I guess I’m a firm believer in almost anyone can do almost anything given the chance and appropriate peer mentoring. In many cases I think an organisation becomes healthier by injecting a variety of different people with different backgrounds into jobs.

    Again this is from an ‘average joe’ perspective rather than an ‘expert’ perspective.

  9. Heather says:

    Raj-I think you are bringing up a subject that is different than what I was posting on. I was not saying that we don’t hire for potential. Anyway, you shared your view on hiring for potential, so let me share my view as someone responsible for hiring. To some extent, every time we hire, we hire for potential. We evaluate whether we think someone will learn and grow in our environment and move on to different (or bigger) things. That is inherent in the hiring process. We assess it with every single candidate. If you don’t have long term potential, you could fit the job, but not get hired here.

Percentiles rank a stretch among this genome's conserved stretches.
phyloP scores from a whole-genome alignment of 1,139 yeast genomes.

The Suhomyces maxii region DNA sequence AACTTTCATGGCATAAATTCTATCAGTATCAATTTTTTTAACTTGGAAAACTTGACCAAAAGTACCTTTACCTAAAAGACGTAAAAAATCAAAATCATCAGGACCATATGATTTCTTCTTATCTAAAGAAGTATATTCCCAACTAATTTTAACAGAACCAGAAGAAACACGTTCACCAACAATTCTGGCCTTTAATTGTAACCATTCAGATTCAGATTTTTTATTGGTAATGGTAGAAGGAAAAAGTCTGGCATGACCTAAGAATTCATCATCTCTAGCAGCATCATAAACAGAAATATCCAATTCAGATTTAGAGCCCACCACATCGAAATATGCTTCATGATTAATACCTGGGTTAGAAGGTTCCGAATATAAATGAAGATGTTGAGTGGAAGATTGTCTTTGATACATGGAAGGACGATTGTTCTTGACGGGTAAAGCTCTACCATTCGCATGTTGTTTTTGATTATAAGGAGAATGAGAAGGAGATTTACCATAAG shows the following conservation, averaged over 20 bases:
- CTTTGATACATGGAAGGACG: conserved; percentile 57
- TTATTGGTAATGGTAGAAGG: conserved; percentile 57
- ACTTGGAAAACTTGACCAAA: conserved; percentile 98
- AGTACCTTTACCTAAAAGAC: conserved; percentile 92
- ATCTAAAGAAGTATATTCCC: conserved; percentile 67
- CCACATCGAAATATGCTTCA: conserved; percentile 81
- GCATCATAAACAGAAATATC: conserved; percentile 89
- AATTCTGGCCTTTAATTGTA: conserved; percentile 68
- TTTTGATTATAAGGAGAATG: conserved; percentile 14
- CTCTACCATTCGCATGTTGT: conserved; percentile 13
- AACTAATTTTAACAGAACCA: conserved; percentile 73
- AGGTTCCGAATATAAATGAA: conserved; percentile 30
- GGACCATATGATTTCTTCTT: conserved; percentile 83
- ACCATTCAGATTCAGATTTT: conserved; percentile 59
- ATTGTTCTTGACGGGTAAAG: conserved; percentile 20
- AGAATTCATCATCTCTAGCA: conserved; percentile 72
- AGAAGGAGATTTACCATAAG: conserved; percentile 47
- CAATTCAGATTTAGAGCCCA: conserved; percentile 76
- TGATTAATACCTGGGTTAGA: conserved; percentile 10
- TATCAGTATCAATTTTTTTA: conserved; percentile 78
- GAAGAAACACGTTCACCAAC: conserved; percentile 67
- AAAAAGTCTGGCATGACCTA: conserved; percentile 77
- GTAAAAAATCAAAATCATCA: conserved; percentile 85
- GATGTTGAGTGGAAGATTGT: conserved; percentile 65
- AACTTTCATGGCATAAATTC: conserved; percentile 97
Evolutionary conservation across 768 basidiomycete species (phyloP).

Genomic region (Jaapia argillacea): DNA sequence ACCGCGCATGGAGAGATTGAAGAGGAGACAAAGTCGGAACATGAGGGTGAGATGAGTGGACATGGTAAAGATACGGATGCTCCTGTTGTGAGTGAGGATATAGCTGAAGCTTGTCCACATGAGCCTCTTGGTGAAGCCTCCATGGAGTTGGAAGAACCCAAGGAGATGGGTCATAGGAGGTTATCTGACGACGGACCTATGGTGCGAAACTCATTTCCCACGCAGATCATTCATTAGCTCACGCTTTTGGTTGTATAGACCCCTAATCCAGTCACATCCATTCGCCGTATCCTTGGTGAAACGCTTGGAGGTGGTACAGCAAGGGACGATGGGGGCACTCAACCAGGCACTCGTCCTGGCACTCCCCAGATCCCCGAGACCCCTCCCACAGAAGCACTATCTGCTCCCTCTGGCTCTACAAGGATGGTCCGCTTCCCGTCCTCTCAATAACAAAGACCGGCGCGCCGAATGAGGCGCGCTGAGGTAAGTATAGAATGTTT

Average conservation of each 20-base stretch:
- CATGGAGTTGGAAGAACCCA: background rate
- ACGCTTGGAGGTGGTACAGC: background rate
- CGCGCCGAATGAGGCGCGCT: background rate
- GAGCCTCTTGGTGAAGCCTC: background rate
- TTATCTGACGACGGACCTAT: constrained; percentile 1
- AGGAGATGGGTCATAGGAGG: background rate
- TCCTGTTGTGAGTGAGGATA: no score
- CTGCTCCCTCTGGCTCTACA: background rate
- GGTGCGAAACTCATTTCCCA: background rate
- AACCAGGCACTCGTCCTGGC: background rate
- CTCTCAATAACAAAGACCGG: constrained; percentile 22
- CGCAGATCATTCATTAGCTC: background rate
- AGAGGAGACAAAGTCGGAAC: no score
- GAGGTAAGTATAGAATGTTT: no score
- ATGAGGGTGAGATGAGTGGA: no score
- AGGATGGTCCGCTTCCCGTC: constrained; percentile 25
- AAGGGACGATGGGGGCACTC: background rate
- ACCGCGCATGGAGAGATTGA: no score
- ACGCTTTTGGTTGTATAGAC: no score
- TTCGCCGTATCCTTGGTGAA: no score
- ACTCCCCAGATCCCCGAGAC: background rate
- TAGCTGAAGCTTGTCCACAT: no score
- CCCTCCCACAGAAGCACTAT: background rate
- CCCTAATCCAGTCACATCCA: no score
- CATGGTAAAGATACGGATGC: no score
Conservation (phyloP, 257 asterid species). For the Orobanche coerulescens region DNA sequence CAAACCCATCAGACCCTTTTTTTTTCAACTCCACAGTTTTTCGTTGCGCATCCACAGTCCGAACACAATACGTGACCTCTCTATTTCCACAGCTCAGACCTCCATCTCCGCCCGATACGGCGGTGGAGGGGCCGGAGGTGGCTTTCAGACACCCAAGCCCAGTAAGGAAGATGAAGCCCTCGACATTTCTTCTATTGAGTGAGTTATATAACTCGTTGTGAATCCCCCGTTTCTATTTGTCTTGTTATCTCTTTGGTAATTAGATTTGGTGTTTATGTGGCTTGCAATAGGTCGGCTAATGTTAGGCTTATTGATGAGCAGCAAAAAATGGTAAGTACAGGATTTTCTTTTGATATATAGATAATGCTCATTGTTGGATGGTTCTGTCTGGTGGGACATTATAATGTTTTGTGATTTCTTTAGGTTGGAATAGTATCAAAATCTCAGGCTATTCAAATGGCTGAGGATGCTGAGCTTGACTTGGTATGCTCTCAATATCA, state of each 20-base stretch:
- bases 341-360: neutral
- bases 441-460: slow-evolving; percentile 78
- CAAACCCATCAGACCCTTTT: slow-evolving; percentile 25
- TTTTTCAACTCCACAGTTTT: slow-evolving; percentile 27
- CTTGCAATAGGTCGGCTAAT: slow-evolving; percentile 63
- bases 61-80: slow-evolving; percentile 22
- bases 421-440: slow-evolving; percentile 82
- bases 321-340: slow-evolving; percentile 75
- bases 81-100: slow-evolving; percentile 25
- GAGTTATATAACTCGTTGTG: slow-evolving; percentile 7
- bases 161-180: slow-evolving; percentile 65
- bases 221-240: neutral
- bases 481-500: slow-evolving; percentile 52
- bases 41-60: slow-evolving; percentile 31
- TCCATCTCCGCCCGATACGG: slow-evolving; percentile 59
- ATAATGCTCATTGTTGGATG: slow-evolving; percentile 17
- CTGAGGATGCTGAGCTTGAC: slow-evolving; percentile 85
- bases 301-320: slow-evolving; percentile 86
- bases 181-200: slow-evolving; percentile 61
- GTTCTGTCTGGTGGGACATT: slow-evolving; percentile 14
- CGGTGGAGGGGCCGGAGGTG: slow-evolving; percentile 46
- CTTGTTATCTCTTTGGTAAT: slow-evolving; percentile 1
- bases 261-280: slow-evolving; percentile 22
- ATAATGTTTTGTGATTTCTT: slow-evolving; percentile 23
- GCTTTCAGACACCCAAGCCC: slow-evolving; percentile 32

Having said that, there are certain minimum skills OR experience requirements for every job. We simply don’t have the resources to train every new employee on all aspects of their job. So they do have to come in the door with certain skills and it’s up to us to determine which skills those are and how to prioritize them. There’s a difference between skills and experience though and we know that. But keep in mind that the combination is golden. Experience is skill put to the test in a practical way.

    Assuming that we have 2 candidates that both have long term potential (they are smart, they know how to get stuff done…which are talents, not experience, by the way), but one has a closer match to the required skills for the job, based on how those skills were prioritized, that person gets hired. It’s simple market dynamics. As a recruiter, it’s my job to find the best candidate possible for the job and for MS.